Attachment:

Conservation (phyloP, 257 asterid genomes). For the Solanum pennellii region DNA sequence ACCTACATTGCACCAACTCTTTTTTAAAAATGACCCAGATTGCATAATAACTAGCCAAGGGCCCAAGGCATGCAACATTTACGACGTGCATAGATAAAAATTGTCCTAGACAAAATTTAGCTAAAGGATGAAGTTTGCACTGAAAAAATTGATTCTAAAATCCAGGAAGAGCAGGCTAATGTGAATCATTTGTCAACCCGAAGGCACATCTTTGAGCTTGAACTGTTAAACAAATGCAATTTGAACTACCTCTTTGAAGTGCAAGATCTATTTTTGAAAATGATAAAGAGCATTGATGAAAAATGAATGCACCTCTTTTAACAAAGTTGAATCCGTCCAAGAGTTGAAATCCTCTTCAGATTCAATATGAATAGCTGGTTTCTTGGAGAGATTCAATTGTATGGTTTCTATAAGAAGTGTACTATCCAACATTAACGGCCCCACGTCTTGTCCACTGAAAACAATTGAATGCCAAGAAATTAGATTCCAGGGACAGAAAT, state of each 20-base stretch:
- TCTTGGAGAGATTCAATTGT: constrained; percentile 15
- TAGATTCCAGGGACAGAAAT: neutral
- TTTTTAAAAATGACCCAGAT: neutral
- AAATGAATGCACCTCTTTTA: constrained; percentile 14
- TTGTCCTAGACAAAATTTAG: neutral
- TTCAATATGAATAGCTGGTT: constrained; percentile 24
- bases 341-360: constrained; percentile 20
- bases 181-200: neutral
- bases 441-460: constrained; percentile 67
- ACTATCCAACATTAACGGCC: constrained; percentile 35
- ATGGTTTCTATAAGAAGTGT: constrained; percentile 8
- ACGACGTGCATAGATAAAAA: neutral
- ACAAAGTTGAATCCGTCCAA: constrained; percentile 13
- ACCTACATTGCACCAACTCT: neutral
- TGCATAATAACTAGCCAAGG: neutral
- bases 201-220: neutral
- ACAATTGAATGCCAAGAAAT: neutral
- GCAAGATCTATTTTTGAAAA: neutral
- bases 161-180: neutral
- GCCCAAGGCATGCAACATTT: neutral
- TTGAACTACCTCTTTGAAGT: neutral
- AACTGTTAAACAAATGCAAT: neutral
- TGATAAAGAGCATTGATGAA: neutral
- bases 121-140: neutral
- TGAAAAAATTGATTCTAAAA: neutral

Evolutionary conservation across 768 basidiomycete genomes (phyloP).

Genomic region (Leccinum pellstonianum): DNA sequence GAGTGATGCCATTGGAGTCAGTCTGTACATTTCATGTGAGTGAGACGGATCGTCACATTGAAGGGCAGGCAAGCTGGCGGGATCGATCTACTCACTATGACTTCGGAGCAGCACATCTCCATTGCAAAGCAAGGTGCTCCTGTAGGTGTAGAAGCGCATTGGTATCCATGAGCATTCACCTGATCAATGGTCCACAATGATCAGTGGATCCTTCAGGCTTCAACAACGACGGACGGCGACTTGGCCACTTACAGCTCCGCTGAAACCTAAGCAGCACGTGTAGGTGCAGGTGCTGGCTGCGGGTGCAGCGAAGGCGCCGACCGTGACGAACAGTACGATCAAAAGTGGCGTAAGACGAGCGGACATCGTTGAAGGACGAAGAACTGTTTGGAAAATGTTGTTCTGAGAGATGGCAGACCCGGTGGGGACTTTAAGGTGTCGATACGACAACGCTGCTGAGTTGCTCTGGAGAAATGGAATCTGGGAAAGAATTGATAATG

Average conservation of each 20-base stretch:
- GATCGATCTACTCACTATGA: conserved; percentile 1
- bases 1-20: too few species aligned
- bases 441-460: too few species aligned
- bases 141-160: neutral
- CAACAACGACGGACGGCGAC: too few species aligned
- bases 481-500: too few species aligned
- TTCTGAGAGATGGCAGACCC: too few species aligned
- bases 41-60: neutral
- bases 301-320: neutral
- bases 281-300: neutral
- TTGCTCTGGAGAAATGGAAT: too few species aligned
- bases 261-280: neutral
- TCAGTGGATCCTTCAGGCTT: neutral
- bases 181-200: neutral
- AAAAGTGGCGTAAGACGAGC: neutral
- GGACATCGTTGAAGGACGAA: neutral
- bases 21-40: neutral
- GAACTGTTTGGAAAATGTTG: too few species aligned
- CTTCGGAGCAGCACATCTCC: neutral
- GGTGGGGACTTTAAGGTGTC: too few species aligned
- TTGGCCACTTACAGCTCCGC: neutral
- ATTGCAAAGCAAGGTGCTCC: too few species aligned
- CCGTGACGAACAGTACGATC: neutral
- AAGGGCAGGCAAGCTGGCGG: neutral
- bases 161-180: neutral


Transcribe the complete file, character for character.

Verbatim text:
Conservation (phyloP, 257 asterid genomes). For the Solanum pennellii region DNA sequence ACCTACATTGCACCAACTCTTTTTTAAAAATGACCCAGATTGCATAATAACTAGCCAAGGGCCCAAGGCATGCAACATTTACGACGTGCATAGATAAAAATTGTCCTAGACAAAATTTAGCTAAAGGATGAAGTTTGCACTGAAAAAATTGATTCTAAAATCCAGGAAGAGCAGGCTAATGTGAATCATTTGTCAACCCGAAGGCACATCTTTGAGCTTGAACTGTTAAACAAATGCAATTTGAACTACCTCTTTGAAGTGCAAGATCTATTTTTGAAAATGATAAAGAGCATTGATGAAAAATGAATGCACCTCTTTTAACAAAGTTGAATCCGTCCAAGAGTTGAAATCCTCTTCAGATTCAATATGAATAGCTGGTTTCTTGGAGAGATTCAATTGTATGGTTTCTATAAGAAGTGTACTATCCAACATTAACGGCCCCACGTCTTGTCCACTGAAAACAATTGAATGCCAAGAAATTAGATTCCAGGGACAGAAAT, state of each 20-base stretch:
- TCTTGGAGAGATTCAATTGT: constrained; percentile 15
- TAGATTCCAGGGACAGAAAT: neutral
- TTTTTAAAAATGACCCAGAT: neutral
- AAATGAATGCACCTCTTTTA: constrained; percentile 14
- TTGTCCTAGACAAAATTTAG: neutral
- TTCAATATGAATAGCTGGTT: constrained; percentile 24
- bases 341-360: constrained; percentile 20
- bases 181-200: neutral
- bases 441-460: constrained; percentile 67
- ACTATCCAACATTAACGGCC: constrained; percentile 35
- ATGGTTTCTATAAGAAGTGT: constrained; percentile 8
- ACGACGTGCATAGATAAAAA: neutral
- ACAAAGTTGAATCCGTCCAA: constrained; percentile 13
- ACCTACATTGCACCAACTCT: neutral
- TGCATAATAACTAGCCAAGG: neutral
- bases 201-220: neutral
- ACAATTGAATGCCAAGAAAT: neutral
- GCAAGATCTATTTTTGAAAA: neutral
- bases 161-180: neutral
- GCCCAAGGCATGCAACATTT: neutral
- TTGAACTACCTCTTTGAAGT: neutral
- AACTGTTAAACAAATGCAAT: neutral
- TGATAAAGAGCATTGATGAA: neutral
- bases 121-140: neutral
- TGAAAAAATTGATTCTAAAA: neutral

Evolutionary conservation across 768 basidiomycete genomes (phyloP).

Genomic region (Leccinum pellstonianum): DNA sequence GAGTGATGCCATTGGAGTCAGTCTGTACATTTCATGTGAGTGAGACGGATCGTCACATTGAAGGGCAGGCAAGCTGGCGGGATCGATCTACTCACTATGACTTCGGAGCAGCACATCTCCATTGCAAAGCAAGGTGCTCCTGTAGGTGTAGAAGCGCATTGGTATCCATGAGCATTCACCTGATCAATGGTCCACAATGATCAGTGGATCCTTCAGGCTTCAACAACGACGGACGGCGACTTGGCCACTTACAGCTCCGCTGAAACCTAAGCAGCACGTGTAGGTGCAGGTGCTGGCTGCGGGTGCAGCGAAGGCGCCGACCGTGACGAACAGTACGATCAAAAGTGGCGTAAGACGAGCGGACATCGTTGAAGGACGAAGAACTGTTTGGAAAATGTTGTTCTGAGAGATGGCAGACCCGGTGGGGACTTTAAGGTGTCGATACGACAACGCTGCTGAGTTGCTCTGGAGAAATGGAATCTGGGAAAGAATTGATAATG

Average conservation of each 20-base stretch:
- GATCGATCTACTCACTATGA: conserved; percentile 1
- bases 1-20: too few species aligned
- bases 441-460: too few species aligned
- bases 141-160: neutral
- CAACAACGACGGACGGCGAC: too few species aligned
- bases 481-500: too few species aligned
- TTCTGAGAGATGGCAGACCC: too few species aligned
- bases 41-60: neutral
- bases 301-320: neutral
- bases 281-300: neutral
- TTGCTCTGGAGAAATGGAAT: too few species aligned
- bases 261-280: neutral
- TCAGTGGATCCTTCAGGCTT: neutral
- bases 181-200: neutral
- AAAAGTGGCGTAAGACGAGC: neutral
- GGACATCGTTGAAGGACGAA: neutral
- bases 21-40: neutral
- GAACTGTTTGGAAAATGTTG: too few species aligned
- CTTCGGAGCAGCACATCTCC: neutral
- GGTGGGGACTTTAAGGTGTC: too few species aligned
- TTGGCCACTTACAGCTCCGC: neutral
- ATTGCAAAGCAAGGTGCTCC: too few species aligned
- CCGTGACGAACAGTACGATC: neutral
- AAGGGCAGGCAAGCTGGCGG: neutral
- bases 161-180: neutral